Q&A: Luxurious vs luxuriant

Each week here at the Australian Writers’ Centre, we dissect and discuss, contort and retort, ask and gasp at the English language and all its rules, regulations and ridiculousness. It’s a celebration of language, masquerading as a passive-aggressive whinge about words and weirdness. This week we’re living a life of luxury…

Q: Hello AWC, I was reading about a luxury hotel the other day and one paragraph described the “luxurious” day spa. Then it talked about the “luxuriant” bathrooms. Is there a difference between these two words?

A: Yes, there is a difference.

Q: I thought all words beginning with “lux” were related to luxury?

A: Nope. Put your robe back on; we’re taking the luxury tour. To start with, the word “luxury” comes from Latin “luxus” – meaning excess.

Q: My uncle had a Lexus and he ate to excess. Is that similar?

A: Not even close. Anyway, we’ll come back to that. The word “luxury” is a busy word – popping up as a few different types of nouns as well as an adjective.

Q: Examples?

A: Oxford Dictionaries gives us some. You can have a “life of luxury” (mass noun) or you could add “some luxuries” to your grocery shop (count noun). It can also mean a rare pleasure: “it’s a real luxury to spend the day together”.

Q: Nawww. And the adjective form?

A: You used one in your first sentence. A luxury hotel. A luxury yacht. According to the Etymology Dictionary, it’s only been used as an adjective since 1916.

Q: Okay, so these are fairly straightforward so far.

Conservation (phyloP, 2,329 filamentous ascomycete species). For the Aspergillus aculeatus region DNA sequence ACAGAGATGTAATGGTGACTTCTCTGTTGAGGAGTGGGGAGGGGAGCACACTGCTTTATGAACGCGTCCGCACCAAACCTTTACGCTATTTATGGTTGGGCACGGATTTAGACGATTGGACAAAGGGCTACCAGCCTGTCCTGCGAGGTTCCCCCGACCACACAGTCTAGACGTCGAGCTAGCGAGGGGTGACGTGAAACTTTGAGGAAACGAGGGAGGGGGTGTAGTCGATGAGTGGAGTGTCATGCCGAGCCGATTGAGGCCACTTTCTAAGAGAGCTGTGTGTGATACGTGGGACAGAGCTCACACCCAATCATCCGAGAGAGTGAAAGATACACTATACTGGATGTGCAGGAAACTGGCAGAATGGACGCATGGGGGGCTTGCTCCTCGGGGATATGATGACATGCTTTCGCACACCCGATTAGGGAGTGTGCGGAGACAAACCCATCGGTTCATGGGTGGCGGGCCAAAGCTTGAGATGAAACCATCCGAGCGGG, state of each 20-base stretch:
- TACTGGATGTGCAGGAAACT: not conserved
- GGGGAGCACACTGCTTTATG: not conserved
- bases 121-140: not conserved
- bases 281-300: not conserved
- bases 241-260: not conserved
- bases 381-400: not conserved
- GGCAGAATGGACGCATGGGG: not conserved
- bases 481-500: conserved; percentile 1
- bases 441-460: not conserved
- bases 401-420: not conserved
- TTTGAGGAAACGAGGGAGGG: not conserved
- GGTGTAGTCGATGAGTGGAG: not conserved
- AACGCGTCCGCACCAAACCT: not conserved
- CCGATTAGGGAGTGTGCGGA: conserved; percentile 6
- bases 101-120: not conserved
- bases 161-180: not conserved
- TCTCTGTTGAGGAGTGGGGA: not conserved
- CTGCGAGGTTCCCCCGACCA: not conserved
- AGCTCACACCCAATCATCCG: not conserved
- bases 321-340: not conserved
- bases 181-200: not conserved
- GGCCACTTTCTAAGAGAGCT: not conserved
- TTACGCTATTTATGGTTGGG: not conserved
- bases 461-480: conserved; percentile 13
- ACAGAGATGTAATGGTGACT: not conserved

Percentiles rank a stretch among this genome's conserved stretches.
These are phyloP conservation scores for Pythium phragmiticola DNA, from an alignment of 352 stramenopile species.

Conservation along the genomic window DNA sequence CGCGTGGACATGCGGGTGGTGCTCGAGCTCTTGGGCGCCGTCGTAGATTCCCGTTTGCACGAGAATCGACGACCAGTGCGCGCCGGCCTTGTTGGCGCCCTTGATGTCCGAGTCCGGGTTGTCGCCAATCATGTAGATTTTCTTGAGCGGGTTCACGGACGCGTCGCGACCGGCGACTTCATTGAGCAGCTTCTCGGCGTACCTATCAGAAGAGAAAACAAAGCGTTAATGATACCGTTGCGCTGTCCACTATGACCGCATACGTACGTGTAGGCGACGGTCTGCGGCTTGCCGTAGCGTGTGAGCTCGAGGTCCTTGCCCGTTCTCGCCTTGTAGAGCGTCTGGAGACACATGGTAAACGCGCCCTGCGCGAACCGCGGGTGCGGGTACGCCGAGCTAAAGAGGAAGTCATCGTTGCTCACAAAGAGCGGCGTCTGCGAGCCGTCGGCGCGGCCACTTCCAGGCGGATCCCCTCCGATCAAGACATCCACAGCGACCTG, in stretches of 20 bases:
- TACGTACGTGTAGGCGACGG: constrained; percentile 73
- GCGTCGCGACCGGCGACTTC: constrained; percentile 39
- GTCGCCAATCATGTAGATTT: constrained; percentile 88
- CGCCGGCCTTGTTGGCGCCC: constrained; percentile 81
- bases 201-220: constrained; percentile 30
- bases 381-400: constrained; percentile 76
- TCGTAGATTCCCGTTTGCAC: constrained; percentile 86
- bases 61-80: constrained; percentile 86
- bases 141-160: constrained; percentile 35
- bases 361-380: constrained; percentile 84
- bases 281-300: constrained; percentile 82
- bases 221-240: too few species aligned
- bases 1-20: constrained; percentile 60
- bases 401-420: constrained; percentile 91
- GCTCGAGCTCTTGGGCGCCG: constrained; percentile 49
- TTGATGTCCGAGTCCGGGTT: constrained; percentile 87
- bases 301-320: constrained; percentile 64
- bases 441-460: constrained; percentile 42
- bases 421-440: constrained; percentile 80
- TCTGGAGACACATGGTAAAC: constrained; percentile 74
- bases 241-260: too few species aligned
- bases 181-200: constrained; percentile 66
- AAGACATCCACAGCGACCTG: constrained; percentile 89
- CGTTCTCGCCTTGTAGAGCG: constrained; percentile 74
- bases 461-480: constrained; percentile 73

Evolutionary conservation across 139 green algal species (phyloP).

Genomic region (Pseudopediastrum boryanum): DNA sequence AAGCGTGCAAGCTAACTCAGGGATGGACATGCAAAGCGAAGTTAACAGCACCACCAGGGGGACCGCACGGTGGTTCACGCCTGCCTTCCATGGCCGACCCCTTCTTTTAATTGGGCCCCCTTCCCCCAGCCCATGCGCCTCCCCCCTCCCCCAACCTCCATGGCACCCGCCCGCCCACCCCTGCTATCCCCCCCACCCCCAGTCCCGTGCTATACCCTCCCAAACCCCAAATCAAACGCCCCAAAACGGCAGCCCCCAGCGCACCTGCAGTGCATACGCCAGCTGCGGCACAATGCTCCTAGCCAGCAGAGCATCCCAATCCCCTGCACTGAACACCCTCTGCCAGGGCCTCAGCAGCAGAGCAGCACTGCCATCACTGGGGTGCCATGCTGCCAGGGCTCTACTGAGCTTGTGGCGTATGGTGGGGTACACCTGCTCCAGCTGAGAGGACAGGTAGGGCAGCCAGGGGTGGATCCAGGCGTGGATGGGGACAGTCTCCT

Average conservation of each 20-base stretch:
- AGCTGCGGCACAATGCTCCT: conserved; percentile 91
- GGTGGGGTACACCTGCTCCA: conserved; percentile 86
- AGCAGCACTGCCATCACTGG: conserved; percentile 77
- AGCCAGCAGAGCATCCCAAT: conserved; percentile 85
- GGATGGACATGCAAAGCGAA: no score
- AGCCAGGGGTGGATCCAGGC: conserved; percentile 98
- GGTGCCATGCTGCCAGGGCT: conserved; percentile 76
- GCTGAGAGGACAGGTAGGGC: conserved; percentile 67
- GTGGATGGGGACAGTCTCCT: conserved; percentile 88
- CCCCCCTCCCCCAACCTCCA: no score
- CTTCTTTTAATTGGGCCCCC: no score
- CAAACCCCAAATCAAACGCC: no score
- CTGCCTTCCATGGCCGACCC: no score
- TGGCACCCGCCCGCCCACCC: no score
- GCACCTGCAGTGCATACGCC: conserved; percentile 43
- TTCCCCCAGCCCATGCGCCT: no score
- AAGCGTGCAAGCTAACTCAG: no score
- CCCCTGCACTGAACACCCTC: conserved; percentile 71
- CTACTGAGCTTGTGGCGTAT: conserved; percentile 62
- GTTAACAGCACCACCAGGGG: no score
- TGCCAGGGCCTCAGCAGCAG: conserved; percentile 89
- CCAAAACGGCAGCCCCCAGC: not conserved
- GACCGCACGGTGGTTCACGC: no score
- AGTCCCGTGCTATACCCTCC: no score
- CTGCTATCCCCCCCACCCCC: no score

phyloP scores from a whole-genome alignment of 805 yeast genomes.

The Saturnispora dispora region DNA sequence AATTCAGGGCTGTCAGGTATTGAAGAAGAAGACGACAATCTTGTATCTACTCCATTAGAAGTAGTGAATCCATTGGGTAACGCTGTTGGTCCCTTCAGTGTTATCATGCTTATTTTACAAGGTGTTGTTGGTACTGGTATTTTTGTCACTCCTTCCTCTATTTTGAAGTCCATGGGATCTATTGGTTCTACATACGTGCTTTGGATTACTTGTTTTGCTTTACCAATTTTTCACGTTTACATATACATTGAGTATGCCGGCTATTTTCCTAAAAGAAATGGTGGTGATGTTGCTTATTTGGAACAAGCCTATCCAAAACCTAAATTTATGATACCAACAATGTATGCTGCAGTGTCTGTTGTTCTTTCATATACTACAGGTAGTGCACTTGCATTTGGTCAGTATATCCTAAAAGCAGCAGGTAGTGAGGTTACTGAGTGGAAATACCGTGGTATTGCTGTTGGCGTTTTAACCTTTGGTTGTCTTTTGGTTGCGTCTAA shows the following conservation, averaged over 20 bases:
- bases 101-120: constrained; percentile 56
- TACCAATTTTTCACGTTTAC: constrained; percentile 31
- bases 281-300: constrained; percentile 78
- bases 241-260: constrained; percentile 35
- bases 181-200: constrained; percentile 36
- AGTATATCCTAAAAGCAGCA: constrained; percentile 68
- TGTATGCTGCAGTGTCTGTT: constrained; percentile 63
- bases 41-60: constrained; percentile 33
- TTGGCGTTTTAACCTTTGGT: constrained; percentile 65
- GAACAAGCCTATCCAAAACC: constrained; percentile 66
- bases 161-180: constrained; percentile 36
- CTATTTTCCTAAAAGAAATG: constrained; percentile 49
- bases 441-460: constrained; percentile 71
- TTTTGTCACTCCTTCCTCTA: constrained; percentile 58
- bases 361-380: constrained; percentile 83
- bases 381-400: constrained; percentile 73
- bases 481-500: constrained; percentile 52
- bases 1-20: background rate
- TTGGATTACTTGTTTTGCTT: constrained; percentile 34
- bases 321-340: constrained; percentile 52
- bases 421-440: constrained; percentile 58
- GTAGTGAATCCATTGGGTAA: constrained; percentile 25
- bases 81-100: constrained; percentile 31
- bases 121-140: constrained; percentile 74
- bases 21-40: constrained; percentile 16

A: That’s right. And from “luxury”, we get adjectives that describe the sumptuous, expensive, elegant stuff. Words like “luxurious” and the French-origin terms “luxe” (16th century) and “deluxe” (1819).

Q: Are you sure they didn’t come from Luxembourg? Bahahaaa.

A: Very sure. So this brings us to “luxuriant”.

Q: So it does.

A: Remember how we said “luxury” came from the Latin “luxus”?

Q: Of course I remember – it was only 38 seconds ago.

A: Good. Well, from “luxus” came the Latin “luxuria” – which meant “excess, wealth and rankness”.

Q: Rankness? I don’t associate something that smells bad with luxury… except maybe truffles.

A: Actually, that definition is not the main one for the adjective “rank” – it primarily means to “grow in abundance, dense, lush, excessively”. And it was THIS part of the “luxuria” meaning that gave us the word…

Q: Luxuriant!

A: That’s right. Generally used in relation to vegetation or hair, something that is “luxuriant” is described by Macquarie Dictionaryas “abundant or exuberant in growth”.

Q: So back at the day spa, that bathroom probably shouldn’t have been described as luxuriant?

A: Not unless it’s a dense jungle of vegetation. Or hair.

Q: No, it’s all marble and bright lights. Actually, speaking of which, what about the word “lux”? Doesn’t that have to do with light?

A: It certainly does. It’s a standard measure of light. And just as words like “violins” and “violence” look similar but don’t share definitions, the same is true here. In fact, “lux” comes directly from Latin. Its root is itself; “lux” – meaning “light”.

Q: Some words have all the lux. So any final thoughts on “luxurious” vs “luxuriant”?

A: Think of the word “rich” and its two meanings. “Luxurious” describes rich, elegant, expensive things. And “luxuriant” describes rich, lush, abundant growing things.

Q: Makes sense! Now, you’ll have to excuse me. I’m late for my Luxembourgian massage…

Do you have a grammar gripe or punctuation puzzle that you’d like our Q&A to explore? Email it to us today!


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